if we list down the process, We will have

  1. We have to add a button in the corresponding model index body.
  2. Write Javascript action for that button
  3. Write controller action to render JSON for the ajax request.

First of all, We have to add a button in the body. It is just a easy task but the question arise in our mind is where to write these so that rails_admin can read and execute them. If one go through the structure of rails_admin gem, he will see that all the view file is written in app/views/rails_admin folder. Also in rails admin helper, It is instructed to precompile all the html file from that folder. So if we write our custom HTML code in that directory, rails_admin will take it as its own code and compile it. Now we will write our html code creating that directory.


<button type="button" class="btn btn-success update-bool" id="edit-bool<%= object.id %>"
    value="<%= object.enabled %>" data-id="<%= object.id %>">
    <i class="fa fa-check" aria-hidden="true"></i>

Here object is passed by binding[:object] from controller or config file like this.

bindings[:view].render partial: "button.html.erb", locals: {field: self, object: bindings[:object]}

So now our buttton is set, next we have to write Javascript which includes AJAX call to controller for that button. Again in helper method, It is coded that ui.js in app/assests/javascripts/rails_admin/custom folder is like application.js file rails_admin. So if we add our custom js file in that file, rails_admin will take it as its own asset. We can customize that file by creating this file in that directory. We write our ajax code in button.js file and added it in ui.js.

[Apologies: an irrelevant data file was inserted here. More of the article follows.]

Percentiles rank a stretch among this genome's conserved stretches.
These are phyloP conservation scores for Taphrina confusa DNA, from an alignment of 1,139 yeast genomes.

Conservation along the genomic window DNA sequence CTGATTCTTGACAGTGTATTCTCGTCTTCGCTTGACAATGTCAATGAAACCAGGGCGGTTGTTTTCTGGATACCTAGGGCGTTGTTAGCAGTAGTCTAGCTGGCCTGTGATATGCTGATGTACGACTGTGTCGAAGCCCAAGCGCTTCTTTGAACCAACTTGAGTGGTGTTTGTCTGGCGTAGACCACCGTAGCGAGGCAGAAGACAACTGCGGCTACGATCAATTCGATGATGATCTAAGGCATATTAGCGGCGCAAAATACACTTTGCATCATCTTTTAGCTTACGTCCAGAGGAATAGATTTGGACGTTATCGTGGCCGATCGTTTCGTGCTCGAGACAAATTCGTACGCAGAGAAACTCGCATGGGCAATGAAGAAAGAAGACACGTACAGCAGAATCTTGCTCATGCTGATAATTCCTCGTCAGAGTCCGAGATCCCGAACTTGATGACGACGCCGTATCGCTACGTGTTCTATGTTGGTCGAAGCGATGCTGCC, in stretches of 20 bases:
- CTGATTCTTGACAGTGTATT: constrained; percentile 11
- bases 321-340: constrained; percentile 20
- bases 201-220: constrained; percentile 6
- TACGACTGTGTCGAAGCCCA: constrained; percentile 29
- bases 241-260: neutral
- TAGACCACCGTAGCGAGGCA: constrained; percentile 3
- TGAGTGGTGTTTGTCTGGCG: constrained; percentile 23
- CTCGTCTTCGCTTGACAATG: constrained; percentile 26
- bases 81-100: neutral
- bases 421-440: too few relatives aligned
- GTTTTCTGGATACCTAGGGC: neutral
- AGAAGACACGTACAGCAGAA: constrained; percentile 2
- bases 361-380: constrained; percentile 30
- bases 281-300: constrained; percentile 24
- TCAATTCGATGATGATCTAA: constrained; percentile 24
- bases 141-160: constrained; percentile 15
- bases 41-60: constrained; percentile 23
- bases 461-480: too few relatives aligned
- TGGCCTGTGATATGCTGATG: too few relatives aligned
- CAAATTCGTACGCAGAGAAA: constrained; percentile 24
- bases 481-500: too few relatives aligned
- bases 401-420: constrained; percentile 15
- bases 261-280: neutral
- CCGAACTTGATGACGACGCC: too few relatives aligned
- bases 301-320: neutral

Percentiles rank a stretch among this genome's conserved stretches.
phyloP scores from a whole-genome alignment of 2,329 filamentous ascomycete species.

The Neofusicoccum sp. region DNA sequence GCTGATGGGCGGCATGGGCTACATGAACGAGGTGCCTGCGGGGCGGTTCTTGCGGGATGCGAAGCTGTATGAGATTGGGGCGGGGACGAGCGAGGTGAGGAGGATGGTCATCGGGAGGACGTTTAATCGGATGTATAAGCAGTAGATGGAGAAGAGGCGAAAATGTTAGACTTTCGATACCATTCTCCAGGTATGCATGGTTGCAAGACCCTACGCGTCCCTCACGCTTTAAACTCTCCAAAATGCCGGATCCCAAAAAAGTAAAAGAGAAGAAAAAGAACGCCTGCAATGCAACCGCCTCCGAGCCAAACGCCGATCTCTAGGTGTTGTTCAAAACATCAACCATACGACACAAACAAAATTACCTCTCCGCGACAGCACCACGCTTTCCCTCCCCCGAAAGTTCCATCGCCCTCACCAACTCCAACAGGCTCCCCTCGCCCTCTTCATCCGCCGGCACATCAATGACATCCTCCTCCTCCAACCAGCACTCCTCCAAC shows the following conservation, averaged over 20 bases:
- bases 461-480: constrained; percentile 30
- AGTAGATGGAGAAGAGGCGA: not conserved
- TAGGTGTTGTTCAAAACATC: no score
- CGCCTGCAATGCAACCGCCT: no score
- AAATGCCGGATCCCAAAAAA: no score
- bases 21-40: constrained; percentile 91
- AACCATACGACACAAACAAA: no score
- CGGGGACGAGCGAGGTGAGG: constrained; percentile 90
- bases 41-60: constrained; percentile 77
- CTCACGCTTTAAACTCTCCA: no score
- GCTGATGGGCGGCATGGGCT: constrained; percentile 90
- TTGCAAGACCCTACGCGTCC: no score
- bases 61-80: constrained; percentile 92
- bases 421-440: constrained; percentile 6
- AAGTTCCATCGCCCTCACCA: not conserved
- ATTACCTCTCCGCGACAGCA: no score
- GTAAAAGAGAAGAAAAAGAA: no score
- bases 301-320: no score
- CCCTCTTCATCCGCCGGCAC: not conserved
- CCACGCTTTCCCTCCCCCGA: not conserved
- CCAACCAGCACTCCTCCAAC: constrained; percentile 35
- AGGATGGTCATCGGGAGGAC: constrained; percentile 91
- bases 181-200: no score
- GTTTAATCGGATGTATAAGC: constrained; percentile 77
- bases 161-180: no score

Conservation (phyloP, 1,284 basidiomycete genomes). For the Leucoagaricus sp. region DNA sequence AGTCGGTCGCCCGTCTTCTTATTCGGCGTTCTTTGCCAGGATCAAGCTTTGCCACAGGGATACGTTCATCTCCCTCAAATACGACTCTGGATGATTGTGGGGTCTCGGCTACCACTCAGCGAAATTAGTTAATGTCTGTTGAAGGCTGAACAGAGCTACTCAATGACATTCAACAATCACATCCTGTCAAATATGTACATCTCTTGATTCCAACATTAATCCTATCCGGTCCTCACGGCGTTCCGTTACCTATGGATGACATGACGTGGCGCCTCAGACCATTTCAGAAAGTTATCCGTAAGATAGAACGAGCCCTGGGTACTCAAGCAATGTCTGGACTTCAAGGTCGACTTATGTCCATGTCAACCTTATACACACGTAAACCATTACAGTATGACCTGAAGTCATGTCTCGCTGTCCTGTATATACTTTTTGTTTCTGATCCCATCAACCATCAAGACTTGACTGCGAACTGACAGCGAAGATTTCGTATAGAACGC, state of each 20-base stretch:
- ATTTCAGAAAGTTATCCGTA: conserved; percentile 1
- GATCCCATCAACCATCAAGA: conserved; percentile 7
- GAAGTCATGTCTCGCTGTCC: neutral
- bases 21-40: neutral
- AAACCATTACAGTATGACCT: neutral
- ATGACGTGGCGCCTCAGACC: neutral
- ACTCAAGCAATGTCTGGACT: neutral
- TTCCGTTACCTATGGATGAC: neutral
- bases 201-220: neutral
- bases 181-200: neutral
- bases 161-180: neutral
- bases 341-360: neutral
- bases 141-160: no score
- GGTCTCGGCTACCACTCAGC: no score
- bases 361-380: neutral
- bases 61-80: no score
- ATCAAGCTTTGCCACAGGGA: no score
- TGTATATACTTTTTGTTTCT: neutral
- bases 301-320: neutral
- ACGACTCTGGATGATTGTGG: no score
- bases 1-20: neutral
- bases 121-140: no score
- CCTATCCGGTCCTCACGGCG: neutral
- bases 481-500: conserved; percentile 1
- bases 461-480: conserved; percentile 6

//= require ./application_enable


$('document').ready(function() {
  $('body').on('click', '.update-bool', function () {
      url: 'application/' + element_id +'/enable',
      type: 'PUT',
      data: {model_name: 'application', application:{enabled: !status}},
      error: function (data) {

Note that rails_admin dont execute any JS code unless it is written in $('document').ready() block

Last but not the least is the design of JSON source for the AJAX. By default rails have some action defined. And also it is very easy to override them for our own work. But preference is to write custom action. The process is

  • Create a file in lib folder in rails project. For this example, I just created a file named update_bool.rb in lib folder.
  • Next I need to include it in initializer file so that it is loaded when server starts. The line would be require Rails.root.join("lib", "update_bool.rb")

Next, write the logic in register_instance_option :controller block


module RailsAdmin
  module Config
    module Actions
      class EnableBool < RailsAdmin::Config::Actions::Base


        register_instance_option :controller do
            if @object.save
              render json: {
               success: "success"  
              render json: {error: error}

Now this system is good to go. One of the most important thing i forget is one have to restart the rails server after any change to view the result of recent change. Or you have to spent extra time in debugging a correct code like me 😦

Hope It will help. Happy coding!